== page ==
Bowser has said she wants to talk with the team since the city is building a new soccer stadium that will leave RFK Stadium, which hosted the Redskins in its glory days, devoid of any sports team beginning in 2018.

The city is moving forward with a master plan for redeveloping the site that could include a new stadium, commercial hub and housing.

But the biggest obstacle has been opposition to the team name from elected leaders.

Eleven of 13 D.C. Council members — including Bowser — approved Grosso’s 2013 resolution urging a name change. The Arlington County Board passed a similar measure last year. Montgomery County Executive Isiah Leggett (D) and two members of the Maryland General Assembly have also called for a new name.

As mayor, Bowser has repeatedly pointed to a 2014 poll commissioned by WAMU and the Washington City Paper that showed a majority of respondents opposed the name.

Council member Charles Allen (D-Ward 6), who represents the area including RFK, objects to a new stadium because he says it would be better to develop the land as a waterfront area with commercial and residential amenities.

“The name is not the driving force of whether putting a stadium there is a good idea, though I think the name is offensive,” Allen said. “The driving discussion should be about cost to taxpayers and land use.”

Local media outlets, including The Washington Post editorial page, the Washington City Paper, the Washington Business Journal and the website dcist.com no longer use the name.

At the Redskins’ home playoff game in January, Bowser sat in a box provided by the team and wore a team cap that said ‘Washington’ but not ‘Redskins.’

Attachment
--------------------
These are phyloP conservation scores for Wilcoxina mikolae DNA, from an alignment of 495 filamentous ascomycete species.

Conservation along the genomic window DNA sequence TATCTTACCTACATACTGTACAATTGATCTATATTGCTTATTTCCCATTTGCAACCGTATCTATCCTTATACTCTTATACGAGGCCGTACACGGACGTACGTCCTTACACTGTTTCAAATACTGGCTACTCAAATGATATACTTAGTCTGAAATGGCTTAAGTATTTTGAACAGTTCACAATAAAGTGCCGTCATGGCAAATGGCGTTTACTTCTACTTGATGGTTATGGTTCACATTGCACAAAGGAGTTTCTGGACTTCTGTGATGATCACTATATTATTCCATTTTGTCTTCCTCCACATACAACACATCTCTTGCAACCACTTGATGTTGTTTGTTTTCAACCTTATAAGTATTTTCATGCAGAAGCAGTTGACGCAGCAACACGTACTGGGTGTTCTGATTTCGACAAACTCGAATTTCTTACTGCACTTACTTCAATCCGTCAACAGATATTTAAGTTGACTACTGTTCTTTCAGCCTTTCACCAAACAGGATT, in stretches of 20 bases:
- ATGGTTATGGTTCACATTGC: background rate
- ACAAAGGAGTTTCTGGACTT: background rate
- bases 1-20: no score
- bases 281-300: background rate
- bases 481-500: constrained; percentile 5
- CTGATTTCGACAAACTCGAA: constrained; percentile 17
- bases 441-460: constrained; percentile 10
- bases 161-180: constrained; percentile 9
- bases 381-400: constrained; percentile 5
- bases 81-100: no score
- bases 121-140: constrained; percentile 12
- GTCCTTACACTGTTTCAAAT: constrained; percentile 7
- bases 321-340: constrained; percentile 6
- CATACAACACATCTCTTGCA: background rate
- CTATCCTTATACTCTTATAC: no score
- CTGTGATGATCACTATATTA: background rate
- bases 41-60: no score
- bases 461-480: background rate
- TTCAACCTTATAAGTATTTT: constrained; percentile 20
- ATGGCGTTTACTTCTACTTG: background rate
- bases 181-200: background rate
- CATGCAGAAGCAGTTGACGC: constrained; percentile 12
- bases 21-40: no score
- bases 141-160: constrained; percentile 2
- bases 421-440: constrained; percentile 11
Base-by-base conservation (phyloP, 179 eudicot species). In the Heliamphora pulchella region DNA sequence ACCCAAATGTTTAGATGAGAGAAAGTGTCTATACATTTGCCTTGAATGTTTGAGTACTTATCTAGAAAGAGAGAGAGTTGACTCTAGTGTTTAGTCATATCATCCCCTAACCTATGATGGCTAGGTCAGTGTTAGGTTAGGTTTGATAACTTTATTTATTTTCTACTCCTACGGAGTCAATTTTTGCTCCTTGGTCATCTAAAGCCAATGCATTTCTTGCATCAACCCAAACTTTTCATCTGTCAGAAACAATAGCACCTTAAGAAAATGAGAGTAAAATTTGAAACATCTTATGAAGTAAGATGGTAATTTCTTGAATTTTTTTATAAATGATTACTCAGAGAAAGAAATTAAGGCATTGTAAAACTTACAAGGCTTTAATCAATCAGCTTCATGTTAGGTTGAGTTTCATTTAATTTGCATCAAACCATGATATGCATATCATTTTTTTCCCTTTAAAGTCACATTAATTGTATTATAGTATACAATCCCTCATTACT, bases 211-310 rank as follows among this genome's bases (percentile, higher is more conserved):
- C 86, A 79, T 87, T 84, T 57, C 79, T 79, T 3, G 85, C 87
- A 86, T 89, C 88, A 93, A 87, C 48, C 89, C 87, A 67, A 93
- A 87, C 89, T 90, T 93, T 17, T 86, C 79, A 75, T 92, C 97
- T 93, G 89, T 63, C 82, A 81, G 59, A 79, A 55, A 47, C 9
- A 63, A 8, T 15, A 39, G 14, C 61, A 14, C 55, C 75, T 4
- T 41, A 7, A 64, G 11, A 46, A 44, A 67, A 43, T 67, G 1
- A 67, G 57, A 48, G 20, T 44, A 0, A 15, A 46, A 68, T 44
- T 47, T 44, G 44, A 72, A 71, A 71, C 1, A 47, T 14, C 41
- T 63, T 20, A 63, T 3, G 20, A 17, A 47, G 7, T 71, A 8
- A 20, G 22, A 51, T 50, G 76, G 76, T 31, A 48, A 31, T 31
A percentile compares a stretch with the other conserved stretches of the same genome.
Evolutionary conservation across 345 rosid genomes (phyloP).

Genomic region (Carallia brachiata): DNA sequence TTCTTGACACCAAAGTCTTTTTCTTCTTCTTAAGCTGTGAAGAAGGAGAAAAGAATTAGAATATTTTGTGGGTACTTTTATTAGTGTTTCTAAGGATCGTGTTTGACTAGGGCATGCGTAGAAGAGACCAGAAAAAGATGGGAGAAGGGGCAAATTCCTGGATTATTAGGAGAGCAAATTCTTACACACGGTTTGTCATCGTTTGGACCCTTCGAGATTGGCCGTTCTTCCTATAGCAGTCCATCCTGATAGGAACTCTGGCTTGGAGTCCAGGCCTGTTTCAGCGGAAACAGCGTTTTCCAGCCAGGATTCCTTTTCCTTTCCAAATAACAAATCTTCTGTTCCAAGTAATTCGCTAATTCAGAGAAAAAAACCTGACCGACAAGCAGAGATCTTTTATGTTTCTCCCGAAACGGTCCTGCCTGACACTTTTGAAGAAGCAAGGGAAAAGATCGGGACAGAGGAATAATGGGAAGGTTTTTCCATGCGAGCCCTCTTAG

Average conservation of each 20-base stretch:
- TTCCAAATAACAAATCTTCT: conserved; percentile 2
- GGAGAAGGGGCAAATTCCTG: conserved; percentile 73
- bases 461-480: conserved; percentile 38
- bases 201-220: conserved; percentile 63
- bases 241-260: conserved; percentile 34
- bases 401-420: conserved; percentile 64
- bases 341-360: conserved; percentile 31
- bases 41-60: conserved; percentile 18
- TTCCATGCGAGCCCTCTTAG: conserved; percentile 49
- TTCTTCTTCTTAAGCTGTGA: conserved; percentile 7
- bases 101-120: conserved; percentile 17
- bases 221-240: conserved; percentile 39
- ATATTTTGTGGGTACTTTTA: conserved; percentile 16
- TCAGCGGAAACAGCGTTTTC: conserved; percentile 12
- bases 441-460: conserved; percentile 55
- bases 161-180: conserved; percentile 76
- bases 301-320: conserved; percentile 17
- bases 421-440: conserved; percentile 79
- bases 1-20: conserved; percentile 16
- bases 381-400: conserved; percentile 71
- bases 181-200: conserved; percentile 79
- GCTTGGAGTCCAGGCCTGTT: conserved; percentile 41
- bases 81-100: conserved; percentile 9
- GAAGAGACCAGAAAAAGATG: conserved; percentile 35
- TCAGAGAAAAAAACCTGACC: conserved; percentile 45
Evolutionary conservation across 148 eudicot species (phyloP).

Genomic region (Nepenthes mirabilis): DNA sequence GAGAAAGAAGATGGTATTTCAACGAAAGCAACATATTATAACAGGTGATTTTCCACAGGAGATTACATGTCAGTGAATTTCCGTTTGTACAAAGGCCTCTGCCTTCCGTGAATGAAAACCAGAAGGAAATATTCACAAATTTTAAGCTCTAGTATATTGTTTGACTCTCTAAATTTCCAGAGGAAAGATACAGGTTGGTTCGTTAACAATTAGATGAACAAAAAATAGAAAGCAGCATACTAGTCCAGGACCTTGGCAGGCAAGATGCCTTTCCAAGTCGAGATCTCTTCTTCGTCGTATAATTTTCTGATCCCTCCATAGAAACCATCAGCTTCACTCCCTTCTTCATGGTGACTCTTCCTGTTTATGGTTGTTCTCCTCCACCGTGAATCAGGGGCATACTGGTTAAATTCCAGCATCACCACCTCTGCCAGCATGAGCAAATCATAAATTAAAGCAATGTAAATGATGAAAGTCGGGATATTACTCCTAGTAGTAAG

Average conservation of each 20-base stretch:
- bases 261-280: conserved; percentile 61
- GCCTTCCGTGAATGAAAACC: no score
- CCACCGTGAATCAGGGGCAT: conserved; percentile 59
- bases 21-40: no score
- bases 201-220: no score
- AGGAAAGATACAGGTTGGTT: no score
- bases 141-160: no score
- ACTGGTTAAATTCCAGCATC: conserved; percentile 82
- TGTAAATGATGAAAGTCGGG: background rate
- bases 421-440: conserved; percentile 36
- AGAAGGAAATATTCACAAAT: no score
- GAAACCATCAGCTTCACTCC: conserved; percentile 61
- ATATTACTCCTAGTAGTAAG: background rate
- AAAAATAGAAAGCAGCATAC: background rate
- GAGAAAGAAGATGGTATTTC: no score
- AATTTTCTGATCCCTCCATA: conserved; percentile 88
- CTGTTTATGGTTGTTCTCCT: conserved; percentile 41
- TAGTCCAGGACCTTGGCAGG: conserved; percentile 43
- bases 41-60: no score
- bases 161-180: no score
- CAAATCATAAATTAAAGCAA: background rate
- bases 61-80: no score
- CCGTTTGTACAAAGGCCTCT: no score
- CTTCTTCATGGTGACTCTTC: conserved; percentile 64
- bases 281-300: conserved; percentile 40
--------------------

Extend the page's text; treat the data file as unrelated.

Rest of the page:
Opposition to the name from the Obama administration has further dimmed prospects for a new D.C. stadium because the National Park Service owns the land beneath RFK Stadium where a new field could be built. The lease expires in 2038, and an extension requires approval by Congress.

Jessica Kershaw, a spokeswoman for Interior Secretary Sally Jewell, said Thursday that Jewell remains opposed to the name despite the new poll.

“Secretary Jewell has been clear that she believes the Washington football team’s name is a relic of the past and should be changed,” Kershaw wrote in an email. The National Park service is an agency of the Interior Department.

In their pursuit of the Redskins, McAuliffe and Hogan have ignored the controversy. McAuliffe wears the team’s garb, attends the team’s training camp in Richmond and has a relationship with minority owner Dwight Schar, founder of Reston-based home-building giant NVR Inc.

McAuliffe has repeatedly said it is not his place to tell a private business what to call itself, and he came close to proposing legislation in Richmond earlier this year to establish a stadium authority capable of building a home for the team.

Hogan embraces the name and called his 2014 campaign rival, Democrat Anthony Brown, a “hypocrite” for not saying the name while rooting for the team and going to games.